Door of Hope Resources

College Dating Violence

21%  of college students report dating violence by a current partner, and  32%  report a violent partner in a previous dating relationship.

21% of college students report dating violence by a current partner, and 32% report a violent partner in a previous dating relationship.

Last month we talked about Teen Dating Violence, but did you know dating abuse occurs on college campuses too?

The College Student’s Brain:

Adolescent brain development happens from ages 10 to 25, which means our college students are still adolescents!

I know…probably not what college students want to hear!

College Students:

Your still-developing brain means that the excitement of college is lighting up the back of your brain while the front of your brain has to work harder to calculate risk, make plans, and stop inappropriate behavior. In the thrill of a new relationship or the chase that comes before, pause and weigh whether it’s healthy or unhealthy--you can do that; it just takes a little more effort for your brain.

While we’re discussing healthy versus unhealthy relationships, I want to talk to the parents for a second…

Parents:

Did you know that three out of four parents have not talked to their children about abuse? This means our kids are not equipped to recognize abusive behavior.

In fact, 70% of young adults do not know they are being abused by their partner.

Having conversations with your adolescents about what a healthy relationship looks like prepares them to wisely select their relationships, romantic or otherwise.

Prevalence

In the US, women aged 16-24 experience the highest rates of intimate partner violence (aka domestic violence and dating violence). 21% of college students report dating violence by a current partner, and 32% report a violent partner in a previous dating relationship.

But there is another reason we need to equip our students…

About half (52%) of college students who know someone who is experiencing abuse do not say anything or act. Their reasons for staying quiet include not wanting to get involved and fear of ruining a friendship with either party, or of making the situation worse.

College Campus Challenges

It is very difficult to report violence or abuse. Why?

  • The campus is a small world: they may share a social circle with the person they are reporting, which can affect friendships or mean a risk of running into the abusive person

  • Distance from home: their support network may be miles away, making them feel alone

  • Parents: some worry about their parents finding out

  • Stalking: many students are concerned that this will be a repercussion of reporting

  • The Administration: the college culture has been portrayed in the news, and even on shows like Law and Order: SVU, as being insensitive, dishonest, and dismissive in situations like assaults or intimate partner violence. Unfortunately, this has been the experience of many, leading students to believe the administration will not understand or act.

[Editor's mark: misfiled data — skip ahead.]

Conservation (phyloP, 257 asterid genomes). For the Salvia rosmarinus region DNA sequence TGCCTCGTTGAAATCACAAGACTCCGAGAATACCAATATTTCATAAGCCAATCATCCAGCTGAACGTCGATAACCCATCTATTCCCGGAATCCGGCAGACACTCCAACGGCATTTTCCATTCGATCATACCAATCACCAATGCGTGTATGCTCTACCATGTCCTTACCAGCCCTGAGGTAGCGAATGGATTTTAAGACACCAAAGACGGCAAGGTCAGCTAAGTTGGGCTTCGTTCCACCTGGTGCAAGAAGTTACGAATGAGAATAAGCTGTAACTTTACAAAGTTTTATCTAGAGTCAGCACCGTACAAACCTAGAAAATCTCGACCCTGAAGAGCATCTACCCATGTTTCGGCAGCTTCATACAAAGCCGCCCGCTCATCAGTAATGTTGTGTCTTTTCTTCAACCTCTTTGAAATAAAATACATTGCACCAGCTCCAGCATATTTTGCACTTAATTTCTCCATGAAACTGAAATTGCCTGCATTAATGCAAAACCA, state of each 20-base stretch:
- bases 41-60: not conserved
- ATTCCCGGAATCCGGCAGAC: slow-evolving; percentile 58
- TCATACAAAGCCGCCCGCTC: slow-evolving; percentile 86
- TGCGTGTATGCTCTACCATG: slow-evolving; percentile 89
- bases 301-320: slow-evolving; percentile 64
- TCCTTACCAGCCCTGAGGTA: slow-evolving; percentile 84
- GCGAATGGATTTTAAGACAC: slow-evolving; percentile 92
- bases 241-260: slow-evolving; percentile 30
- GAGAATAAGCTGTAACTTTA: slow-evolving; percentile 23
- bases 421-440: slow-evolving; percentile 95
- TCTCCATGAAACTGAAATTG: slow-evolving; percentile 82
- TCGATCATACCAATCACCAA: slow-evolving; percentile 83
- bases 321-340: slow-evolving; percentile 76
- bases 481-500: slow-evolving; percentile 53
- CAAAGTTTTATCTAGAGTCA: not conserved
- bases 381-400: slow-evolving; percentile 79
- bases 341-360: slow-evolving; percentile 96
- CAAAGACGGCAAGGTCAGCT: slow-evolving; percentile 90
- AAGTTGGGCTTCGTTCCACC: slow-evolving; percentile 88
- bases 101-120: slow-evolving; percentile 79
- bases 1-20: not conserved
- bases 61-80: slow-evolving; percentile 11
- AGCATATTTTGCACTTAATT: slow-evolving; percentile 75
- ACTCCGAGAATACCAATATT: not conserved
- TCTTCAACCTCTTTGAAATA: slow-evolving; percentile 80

Students are more vulnerable on a college campus than in the “real world.” Title IX gives colleges some requirements, but the safe guards are more limited than the legal system.

Action Steps

For Students:

  • Fill your shopping cart! During my years of dance training, my instructors used to tell us to watch others and put anything they did that we liked into our shopping cart. Find couples that you respect and admire and observe how they interact. When you see something you like, put it in your healthy relationship shopping cart. Then when you encounter behavior in college that doesn’t match, you can leave it on the shelf ;)

  • Find a strong support network: You may have to go off campus to find one that you can trust won’t fall apart should a situation arise. For me, I had a close family friend who lived near my school, and faculty members who did not know the person I was reporting.

For Parents/Caring Adults:

  • Respond well: We know that the response of the first person disclosed to is critical. The amazing woman I disclosed to said, “I don’t know what to do, but I’m going to find out right now and get you help.” This is a great model for anyone to follow.

  • Discuss relationships with adolescents: Remember they’re new to this! The more they can learn, the more equipped they will be. You also can establish yourself as a safe person to come to with questions, which is beneficial for the student as he or she thinks about and experiences dating.

If a young adult or college student needs help, feel free to contact our Youth and Young Adult Ministries Coordinator, Gabby Plaep, at 763-767-2150 or gabby@doorofhopeministries.org.

A great place for teens to learn more and receive support is our Hope-Filled Teens Support Groups. New groups, one for boys and one for girls, start March 26th. Learn more at www.doorofhopeministries.org/events. Register a teen by contacting Tanda at tanda@doorofhopeministries.org